Abstract 12229: Myocardial Ischemia During Mental Stress: Role of Coronary Artery Disease Burden and Vasomotion
Background: Myocardial ischemia induced by mental stress (MSI) portends a worse prognosis in patients with CAD, irrespective of traditional risk factors or physical stress ischemia (PSI). Yet, the mechanisms underlying MSI and whether they differ from those underlying PSI remain unclear.
Hypothesis: Compared to PSI that is largely secondary to epicardial atherosclerotic burden, MSI is primarily due to vasomotor changes.
Methods: Patients (n=384) with angiographically documented CAD underwent 99m-Tc-sestamibi myocardial perfusion imaging at rest and following both mental and physical stress testing, performed on separate days. The angiographic severity and extent of CAD were quantified using the Gensini and Sullivan coronary scoring systems. Peripheral arterial tonometry (PAT) was used to assess the digital microvascular tone during mental stress as a ratio of pulse wave amplitude during speech compared to baseline with a ratio≤1 signifying a vasoconstrictor response.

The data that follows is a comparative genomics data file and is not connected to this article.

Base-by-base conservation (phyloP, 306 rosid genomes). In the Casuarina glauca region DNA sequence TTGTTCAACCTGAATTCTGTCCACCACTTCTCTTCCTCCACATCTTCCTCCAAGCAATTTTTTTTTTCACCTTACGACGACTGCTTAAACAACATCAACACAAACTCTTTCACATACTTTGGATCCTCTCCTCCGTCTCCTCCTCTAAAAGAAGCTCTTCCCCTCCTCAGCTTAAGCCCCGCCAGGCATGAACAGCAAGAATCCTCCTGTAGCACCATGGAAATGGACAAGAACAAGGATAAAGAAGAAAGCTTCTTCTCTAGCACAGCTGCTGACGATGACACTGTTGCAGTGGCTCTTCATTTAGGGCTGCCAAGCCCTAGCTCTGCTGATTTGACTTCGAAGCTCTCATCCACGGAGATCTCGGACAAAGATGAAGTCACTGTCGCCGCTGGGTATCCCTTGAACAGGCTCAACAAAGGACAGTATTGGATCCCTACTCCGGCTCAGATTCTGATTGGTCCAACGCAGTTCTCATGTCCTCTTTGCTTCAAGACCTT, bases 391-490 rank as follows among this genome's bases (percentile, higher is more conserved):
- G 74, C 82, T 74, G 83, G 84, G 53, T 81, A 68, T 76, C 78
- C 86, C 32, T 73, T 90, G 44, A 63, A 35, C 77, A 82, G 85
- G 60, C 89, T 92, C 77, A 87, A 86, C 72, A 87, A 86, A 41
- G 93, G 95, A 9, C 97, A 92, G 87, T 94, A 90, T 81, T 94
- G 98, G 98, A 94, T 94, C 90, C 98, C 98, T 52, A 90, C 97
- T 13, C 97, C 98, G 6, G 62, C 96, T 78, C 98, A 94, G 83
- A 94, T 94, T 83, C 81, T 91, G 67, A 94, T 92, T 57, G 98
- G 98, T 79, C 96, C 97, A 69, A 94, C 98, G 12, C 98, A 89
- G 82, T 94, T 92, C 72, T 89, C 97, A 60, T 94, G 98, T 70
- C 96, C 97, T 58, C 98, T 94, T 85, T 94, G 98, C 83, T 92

Results: MSI occurred in 52 (14%) patients and PSI in 125 (33%). All hemodynamic measures increased in response to mental stress (P≤0.001), and the increase was similar in those with or without MSI. CAD severity and extent scores were similar in those with and without MSI (P>0.7 for all), whereas they were greater in those with compared to those without PSI (p≤0.001 for all). Notably, in those with PSI, the occurrence of MSI was not associated with more severe CAD (Figure). The PAT ratio was lower in those with compared to those without MSI (0.6±0.4 vs. 0.8±0.5, P=0.009). In a multivariate analysis, a lower PAT ratio during mental stress was the only independent predictor of MSI (P=0.009), whereas angiographic severity and extent of CAD independently predicted PSI.
Conclusions: The degree of digital microvascular constriction, and not the angiographic burden of CAD, is associated with MSI. Varying etiologies of MSI compared to PSI may require different therapeutic interventions that require further study.
- © 2013 by American Heart Association, Inc.